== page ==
Last fall, Student Council successfully negotiated for an Aetna Student Health Insurance grant beginning next fall for approximately 270 to 320 low-income students at the University. This huge accomplishment came after years of advocacy by Political Latinx’s United for Movement and Action, and will provide relief to many low-income students across Grounds. While this is an important step, the fact that these negotiations even had to take place calls for greater scrutiny and deeper introspection. Further, these negotiations only culminated in a four-year trial run of the program, which means future low-income students are not guaranteed insurance under this new policy. The University must ensure that low-income students for generations to come are protected and insured — no student should have to worry about how they will afford their health insurance or medical costs.
It is important to first acknowledge the achievements and implications of this new grant. This is a momentous feat of student-led governance and has positive implications for the many low-income students who may rely on various forms of need-based aid to pay for their tuition. Accordingly, they may have also struggled to afford health insurance — which often costs upwards of $13,000 over four years — as required by University policy. It is similarly important to understand the scope of the new grant. The grant first began as a resolution proposed During a fall 2021 Student Council meeting, which asked the University to approve $1.5 million per year to cover health insurance costs under Aetna Student Health for eligible in-state and out-of-state students. The University agreed to a $1 million per year health insurance grant.
Despite all the positives, healthcare may continue to be out of reach for many low-income students. It is inexcusable that thousands of former low-income students had to graduate $13,000 or more in debt because of their inability to purchase insurance. There is also the question of accessibility to this healthcare for current students. Within Charlottesville, students have the ability to visit the Student Health Building for various health services free of cost. However, many students — especially out-of-state and international students — may continue to struggle to afford insurance when seeking care outside Charlottesville. Similarly, the insurance acts as more of a discount plan on services such as eyecare and dental, but is no substitute for other medical insurance plans such as state Medicaid or private insurance plans.
As a low-income student myself who is fortunate to attend the University under a full scholarship that includes a health insurance plan, I know the struggle to afford medical visits does not end with having health insurance. I have Aetna Student Health Insurance, but the $350 yearly deductible has kept me from using my insurance outside of Grounds — something I did not have to worry about on my government-issued insurance, which I could only use in my home state. Under my state Medicaid program, I may not have had a range of providers to choose from, but my medical visits and prescriptions have often come at a cost of $0. Under Etna, I’m paying for expensive out-of-pocket medical visits for the first time. Many low-income students at the University have taken on jobs just to afford tuition, and while they may not have to worry about the up-front cost of insurance anymore, additional costs of care may remain burdensome.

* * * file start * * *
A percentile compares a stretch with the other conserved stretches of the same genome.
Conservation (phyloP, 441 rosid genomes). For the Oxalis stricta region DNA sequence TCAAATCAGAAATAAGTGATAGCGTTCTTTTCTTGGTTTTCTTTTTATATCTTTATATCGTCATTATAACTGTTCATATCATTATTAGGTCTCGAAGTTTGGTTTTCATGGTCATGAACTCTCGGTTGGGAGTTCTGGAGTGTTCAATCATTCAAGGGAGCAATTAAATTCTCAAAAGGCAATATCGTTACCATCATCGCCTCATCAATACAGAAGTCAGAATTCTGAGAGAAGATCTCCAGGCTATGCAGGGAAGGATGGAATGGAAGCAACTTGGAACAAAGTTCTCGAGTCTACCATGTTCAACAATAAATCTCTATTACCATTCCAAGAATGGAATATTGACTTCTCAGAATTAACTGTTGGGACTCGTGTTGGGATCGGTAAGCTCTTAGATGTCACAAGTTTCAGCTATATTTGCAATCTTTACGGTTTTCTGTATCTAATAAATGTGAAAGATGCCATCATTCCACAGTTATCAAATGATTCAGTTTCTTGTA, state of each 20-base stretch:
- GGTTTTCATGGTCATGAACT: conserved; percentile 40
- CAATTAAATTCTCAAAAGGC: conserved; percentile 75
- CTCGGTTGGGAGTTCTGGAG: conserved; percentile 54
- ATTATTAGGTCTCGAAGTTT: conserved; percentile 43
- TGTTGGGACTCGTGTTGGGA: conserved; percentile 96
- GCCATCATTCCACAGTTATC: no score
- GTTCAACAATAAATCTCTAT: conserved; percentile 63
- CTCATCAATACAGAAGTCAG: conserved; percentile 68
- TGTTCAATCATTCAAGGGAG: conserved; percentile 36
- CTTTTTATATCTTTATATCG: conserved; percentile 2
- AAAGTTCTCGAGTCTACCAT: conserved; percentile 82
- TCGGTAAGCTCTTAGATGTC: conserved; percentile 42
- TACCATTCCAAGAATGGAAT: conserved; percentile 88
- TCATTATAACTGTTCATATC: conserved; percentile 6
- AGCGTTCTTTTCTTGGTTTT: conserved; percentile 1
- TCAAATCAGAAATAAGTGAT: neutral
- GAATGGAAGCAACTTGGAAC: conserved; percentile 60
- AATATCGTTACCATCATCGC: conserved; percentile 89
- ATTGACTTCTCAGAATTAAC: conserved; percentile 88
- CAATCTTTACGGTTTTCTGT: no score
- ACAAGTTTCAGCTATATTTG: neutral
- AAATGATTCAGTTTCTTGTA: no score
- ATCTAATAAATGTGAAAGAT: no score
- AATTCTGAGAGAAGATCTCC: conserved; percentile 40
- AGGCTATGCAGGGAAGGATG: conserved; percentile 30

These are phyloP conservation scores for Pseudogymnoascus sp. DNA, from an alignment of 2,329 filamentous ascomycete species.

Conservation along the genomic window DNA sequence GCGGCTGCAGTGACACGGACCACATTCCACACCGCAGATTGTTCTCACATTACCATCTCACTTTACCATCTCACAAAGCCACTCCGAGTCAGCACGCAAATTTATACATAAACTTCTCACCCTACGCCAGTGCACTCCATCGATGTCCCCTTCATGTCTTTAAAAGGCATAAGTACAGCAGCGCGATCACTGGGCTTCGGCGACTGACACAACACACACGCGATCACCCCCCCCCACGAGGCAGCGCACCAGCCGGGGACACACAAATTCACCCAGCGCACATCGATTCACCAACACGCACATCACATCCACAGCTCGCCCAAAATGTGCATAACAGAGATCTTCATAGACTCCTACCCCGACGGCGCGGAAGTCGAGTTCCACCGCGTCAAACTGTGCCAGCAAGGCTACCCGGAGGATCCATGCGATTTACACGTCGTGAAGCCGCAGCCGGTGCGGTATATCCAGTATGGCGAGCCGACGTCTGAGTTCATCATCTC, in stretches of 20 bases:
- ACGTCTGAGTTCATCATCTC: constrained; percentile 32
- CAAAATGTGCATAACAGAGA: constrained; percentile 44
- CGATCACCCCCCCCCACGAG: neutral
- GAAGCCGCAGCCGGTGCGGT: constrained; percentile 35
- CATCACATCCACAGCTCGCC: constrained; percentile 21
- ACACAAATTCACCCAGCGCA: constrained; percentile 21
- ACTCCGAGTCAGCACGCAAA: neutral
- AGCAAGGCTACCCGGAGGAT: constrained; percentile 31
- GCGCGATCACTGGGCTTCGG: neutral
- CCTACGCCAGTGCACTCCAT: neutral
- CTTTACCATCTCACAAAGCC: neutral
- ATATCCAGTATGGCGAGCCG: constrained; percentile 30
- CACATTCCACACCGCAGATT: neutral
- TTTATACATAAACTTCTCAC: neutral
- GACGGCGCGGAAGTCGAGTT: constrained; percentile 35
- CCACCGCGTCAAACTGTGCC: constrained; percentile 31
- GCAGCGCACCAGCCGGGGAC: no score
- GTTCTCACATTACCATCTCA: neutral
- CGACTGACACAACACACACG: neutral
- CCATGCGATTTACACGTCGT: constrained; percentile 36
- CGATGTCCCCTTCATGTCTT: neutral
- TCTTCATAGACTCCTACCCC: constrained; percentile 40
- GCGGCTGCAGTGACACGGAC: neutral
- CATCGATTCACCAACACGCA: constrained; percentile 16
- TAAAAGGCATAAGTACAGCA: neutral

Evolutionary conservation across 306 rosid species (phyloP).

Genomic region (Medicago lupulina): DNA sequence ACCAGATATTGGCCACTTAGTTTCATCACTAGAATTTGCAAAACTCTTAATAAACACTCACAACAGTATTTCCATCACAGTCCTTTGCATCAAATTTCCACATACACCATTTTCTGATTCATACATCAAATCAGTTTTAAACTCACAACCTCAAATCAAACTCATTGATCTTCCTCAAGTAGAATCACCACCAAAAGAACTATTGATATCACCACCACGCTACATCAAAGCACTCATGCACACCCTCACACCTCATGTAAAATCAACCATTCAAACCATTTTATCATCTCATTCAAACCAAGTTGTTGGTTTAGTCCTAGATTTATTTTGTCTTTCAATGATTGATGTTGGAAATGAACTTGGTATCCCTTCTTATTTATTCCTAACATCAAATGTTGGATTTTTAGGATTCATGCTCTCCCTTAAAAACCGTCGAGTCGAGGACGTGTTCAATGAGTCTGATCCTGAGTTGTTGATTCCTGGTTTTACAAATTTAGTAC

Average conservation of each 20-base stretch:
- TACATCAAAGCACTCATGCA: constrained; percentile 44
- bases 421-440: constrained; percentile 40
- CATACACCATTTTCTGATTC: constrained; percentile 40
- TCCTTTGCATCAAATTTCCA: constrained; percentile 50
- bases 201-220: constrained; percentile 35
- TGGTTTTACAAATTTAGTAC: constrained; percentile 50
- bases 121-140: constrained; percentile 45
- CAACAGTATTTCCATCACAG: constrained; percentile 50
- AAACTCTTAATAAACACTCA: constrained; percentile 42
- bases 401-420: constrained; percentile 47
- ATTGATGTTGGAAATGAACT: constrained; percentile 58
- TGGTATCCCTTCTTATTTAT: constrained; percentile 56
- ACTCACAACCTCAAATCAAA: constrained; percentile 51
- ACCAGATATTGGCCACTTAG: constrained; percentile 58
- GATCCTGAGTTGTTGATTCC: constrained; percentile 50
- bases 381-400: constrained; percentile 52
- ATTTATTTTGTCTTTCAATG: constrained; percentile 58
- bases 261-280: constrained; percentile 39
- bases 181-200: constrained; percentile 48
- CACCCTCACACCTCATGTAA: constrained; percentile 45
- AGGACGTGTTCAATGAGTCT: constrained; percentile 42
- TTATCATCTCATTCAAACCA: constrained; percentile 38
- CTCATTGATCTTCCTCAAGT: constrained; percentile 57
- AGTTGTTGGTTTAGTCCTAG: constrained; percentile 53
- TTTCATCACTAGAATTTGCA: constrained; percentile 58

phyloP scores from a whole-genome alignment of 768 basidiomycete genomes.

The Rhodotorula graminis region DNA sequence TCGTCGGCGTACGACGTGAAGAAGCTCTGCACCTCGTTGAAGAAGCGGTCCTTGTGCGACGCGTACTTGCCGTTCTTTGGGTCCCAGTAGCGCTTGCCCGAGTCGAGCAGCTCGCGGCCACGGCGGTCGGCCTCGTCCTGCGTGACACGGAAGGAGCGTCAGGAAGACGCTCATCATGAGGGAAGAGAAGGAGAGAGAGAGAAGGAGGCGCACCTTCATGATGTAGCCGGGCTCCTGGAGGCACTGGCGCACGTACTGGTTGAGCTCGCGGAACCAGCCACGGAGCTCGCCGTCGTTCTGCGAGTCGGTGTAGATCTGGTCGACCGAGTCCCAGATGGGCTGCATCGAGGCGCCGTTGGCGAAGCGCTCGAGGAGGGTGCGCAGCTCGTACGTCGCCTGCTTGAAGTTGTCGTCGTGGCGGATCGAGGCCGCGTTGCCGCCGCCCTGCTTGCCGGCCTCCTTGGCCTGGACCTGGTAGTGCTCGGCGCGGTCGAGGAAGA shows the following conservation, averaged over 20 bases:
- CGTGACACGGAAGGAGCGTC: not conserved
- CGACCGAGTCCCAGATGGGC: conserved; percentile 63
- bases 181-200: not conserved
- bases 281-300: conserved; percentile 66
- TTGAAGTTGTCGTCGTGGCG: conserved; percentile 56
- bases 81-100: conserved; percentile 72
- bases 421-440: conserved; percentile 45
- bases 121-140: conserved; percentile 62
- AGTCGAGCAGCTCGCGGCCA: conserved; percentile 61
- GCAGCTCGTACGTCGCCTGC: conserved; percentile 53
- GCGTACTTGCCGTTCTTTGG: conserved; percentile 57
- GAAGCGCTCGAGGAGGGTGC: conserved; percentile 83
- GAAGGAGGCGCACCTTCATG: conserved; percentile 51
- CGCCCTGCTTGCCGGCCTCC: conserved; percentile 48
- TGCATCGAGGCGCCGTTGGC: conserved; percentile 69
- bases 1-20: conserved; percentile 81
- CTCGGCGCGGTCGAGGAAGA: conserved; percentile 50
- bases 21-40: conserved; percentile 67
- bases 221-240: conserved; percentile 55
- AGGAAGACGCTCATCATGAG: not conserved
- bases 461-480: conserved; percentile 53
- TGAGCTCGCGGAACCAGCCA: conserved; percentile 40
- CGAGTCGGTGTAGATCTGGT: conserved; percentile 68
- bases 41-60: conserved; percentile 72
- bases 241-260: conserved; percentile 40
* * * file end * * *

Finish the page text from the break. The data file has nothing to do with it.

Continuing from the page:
The reality is that access to healthcare remains a barrier to not only students, but to people across the country. Low-income people are most vulnerable to disease, especially for chronic illnesses that continue to overwhelm healthcare systems globally. Most of these diseases are preventablebut with over 30 million uninsured Americans lacking access to annual check-ups — which can provide early detection and save lives — our current system is inequitable. Further, not everyone is eligible for state insurance or has a job that provides healthcare. These barriers, as well as medical costs — which are only rising with each successive year — often deter uninsured Americans from seeking medical attention.
It is unfathomable that amidst a global pandemic, we are still debate whether or not healthcare accessibility is a human right. Despite one’s political leanings, it is fundamentally unethical to believe one must work, achieve or succeed in order to be healthy. With the vast knowledge of medical science that exists, there is no reason why only a select group of upper-class citizens should be allowed to access sometimes life-saving resources and services.
While it is unreasonable to expect the University to solve the national healthcare crisis, it should not have taken until a pandemic for the University to recognize and prioritize the health of some of its most vulnerable students. However, the University can do its part moving forward to ensure that its past and present students are not burdened by inaccessibility to healthcare by forgiving past insurance loans for previous low-income students, working with those struggling to pay medical costs and committing to more than a four-year trial of the health insurance grant. No student — especially those struggling to afford college costs or paying off student debts — should be forced to put their health at risk.
Yssis Cano-Santiago is an Opinion Columnist for The Cavalier Daily. You can be reached at [email protected]
The opinions expressed in this column are not necessarily those of The Cavalier Daily. Columns represent the views of the authors alone.